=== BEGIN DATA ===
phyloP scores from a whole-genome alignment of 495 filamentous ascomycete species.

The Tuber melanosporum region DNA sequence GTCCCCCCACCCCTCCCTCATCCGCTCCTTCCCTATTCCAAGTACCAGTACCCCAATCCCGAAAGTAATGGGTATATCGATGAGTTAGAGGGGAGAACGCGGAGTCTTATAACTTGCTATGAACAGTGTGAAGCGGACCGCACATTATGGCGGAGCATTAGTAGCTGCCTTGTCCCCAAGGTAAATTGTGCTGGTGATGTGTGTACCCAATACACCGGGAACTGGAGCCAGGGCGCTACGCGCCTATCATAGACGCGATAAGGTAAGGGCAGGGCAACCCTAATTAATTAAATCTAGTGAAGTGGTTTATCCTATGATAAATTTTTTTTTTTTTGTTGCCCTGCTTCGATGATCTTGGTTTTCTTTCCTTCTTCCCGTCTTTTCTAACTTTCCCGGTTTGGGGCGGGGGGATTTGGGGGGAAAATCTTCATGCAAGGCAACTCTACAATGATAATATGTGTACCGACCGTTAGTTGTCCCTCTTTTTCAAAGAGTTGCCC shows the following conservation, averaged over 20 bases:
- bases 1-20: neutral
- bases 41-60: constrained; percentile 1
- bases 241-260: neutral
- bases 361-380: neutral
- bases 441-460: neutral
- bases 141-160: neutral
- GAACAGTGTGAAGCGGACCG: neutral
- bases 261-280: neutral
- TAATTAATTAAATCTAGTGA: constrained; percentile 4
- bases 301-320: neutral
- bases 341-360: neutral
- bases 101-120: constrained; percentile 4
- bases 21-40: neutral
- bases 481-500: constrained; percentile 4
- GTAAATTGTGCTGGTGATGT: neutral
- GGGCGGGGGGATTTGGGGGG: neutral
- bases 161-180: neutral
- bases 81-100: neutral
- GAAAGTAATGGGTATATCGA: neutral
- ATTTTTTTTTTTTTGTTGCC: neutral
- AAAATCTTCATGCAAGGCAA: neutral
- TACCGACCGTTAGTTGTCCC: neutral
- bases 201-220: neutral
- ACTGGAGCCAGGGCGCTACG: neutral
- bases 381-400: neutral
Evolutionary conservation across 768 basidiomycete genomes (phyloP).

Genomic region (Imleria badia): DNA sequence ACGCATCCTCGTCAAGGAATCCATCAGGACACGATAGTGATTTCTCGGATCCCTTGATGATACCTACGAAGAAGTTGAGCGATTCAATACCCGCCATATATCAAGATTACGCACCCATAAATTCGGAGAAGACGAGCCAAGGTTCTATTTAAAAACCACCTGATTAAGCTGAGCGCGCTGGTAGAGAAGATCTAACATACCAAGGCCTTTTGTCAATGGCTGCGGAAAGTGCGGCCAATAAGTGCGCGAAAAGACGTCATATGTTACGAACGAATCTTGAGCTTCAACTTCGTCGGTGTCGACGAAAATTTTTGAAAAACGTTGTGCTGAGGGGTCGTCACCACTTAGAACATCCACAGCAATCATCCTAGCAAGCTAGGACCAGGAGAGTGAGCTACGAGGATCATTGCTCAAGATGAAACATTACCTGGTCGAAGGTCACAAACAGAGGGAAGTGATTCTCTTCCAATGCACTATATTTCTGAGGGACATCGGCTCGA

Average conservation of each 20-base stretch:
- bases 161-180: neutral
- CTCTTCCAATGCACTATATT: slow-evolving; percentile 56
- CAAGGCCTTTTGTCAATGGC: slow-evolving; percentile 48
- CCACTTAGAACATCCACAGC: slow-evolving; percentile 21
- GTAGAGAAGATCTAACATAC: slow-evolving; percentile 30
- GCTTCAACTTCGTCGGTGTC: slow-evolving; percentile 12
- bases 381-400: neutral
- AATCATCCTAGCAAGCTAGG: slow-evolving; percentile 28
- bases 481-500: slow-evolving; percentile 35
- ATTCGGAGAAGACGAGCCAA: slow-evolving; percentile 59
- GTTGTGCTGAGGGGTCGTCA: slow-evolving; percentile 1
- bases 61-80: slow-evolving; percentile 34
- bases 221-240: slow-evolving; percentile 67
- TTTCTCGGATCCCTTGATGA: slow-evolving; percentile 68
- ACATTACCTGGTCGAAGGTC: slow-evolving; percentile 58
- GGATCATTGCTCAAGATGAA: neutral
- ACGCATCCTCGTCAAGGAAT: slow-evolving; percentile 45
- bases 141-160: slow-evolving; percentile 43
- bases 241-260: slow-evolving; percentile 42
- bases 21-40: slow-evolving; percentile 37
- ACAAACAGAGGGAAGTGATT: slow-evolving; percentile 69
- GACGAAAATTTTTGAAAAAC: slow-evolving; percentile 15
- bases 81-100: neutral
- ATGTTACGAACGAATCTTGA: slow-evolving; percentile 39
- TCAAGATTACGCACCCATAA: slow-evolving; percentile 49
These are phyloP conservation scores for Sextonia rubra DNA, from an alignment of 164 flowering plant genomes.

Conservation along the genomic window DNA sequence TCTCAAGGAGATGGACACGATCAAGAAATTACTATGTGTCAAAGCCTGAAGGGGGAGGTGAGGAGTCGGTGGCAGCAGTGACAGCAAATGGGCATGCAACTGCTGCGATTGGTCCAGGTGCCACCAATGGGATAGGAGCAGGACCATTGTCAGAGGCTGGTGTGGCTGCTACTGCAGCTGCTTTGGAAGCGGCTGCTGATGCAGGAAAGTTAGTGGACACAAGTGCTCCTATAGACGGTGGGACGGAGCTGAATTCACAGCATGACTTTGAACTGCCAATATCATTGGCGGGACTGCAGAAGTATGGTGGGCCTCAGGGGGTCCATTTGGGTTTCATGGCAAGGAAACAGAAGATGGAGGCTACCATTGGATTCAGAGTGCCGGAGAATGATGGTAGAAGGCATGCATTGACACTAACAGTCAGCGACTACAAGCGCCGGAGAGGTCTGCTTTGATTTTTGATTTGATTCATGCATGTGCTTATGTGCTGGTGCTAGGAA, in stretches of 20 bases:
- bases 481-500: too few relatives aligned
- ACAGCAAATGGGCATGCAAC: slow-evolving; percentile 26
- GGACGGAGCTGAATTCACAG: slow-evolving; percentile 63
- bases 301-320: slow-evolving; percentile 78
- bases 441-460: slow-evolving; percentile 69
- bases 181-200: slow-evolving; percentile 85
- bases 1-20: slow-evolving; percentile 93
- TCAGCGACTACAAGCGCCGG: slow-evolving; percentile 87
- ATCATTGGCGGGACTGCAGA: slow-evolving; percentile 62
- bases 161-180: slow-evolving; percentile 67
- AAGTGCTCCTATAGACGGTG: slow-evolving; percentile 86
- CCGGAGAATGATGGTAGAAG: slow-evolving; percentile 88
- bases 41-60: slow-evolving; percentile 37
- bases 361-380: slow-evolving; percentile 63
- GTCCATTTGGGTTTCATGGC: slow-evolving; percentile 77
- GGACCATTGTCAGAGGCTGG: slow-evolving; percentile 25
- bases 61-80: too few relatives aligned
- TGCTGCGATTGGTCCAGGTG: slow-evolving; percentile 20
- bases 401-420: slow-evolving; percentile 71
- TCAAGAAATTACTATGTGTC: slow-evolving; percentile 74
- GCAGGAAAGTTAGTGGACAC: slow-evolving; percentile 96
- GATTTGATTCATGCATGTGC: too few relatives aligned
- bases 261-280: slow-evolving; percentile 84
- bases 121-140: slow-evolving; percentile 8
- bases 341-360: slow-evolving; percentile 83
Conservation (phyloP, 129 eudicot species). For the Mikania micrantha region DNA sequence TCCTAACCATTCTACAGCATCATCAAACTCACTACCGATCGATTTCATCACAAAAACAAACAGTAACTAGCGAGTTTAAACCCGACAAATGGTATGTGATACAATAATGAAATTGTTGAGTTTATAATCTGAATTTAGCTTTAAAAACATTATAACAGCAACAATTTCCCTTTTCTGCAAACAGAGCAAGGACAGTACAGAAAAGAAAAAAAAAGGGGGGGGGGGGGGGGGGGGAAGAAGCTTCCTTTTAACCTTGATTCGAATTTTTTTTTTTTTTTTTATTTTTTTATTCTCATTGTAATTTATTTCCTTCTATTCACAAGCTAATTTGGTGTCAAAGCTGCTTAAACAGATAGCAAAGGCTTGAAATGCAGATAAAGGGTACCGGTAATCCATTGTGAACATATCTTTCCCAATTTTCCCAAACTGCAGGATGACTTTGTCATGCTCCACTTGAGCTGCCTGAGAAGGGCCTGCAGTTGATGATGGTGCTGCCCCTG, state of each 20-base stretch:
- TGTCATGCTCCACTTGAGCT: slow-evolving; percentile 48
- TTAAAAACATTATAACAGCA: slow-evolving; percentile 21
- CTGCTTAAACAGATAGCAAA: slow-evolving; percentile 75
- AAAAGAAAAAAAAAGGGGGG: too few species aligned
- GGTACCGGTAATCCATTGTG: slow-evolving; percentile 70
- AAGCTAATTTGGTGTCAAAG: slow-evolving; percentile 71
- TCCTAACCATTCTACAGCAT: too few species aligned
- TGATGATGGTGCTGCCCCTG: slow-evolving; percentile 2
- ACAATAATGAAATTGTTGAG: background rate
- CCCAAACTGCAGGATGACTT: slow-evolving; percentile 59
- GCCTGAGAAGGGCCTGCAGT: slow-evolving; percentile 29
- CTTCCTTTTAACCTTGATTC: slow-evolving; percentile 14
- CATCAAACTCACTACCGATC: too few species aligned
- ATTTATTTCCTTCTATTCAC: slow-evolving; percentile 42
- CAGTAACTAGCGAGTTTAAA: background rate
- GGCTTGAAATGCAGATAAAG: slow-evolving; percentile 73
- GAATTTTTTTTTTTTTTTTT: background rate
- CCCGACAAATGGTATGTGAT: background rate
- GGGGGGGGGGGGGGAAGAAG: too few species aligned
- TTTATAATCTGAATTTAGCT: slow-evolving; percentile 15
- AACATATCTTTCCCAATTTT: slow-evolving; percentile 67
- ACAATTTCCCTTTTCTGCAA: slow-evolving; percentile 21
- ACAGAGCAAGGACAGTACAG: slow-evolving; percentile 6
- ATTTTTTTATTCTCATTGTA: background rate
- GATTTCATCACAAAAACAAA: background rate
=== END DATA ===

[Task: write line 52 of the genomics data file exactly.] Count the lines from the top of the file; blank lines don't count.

- GACGAAAATTTTTGAAAAAC: slow-evolving; percentile 15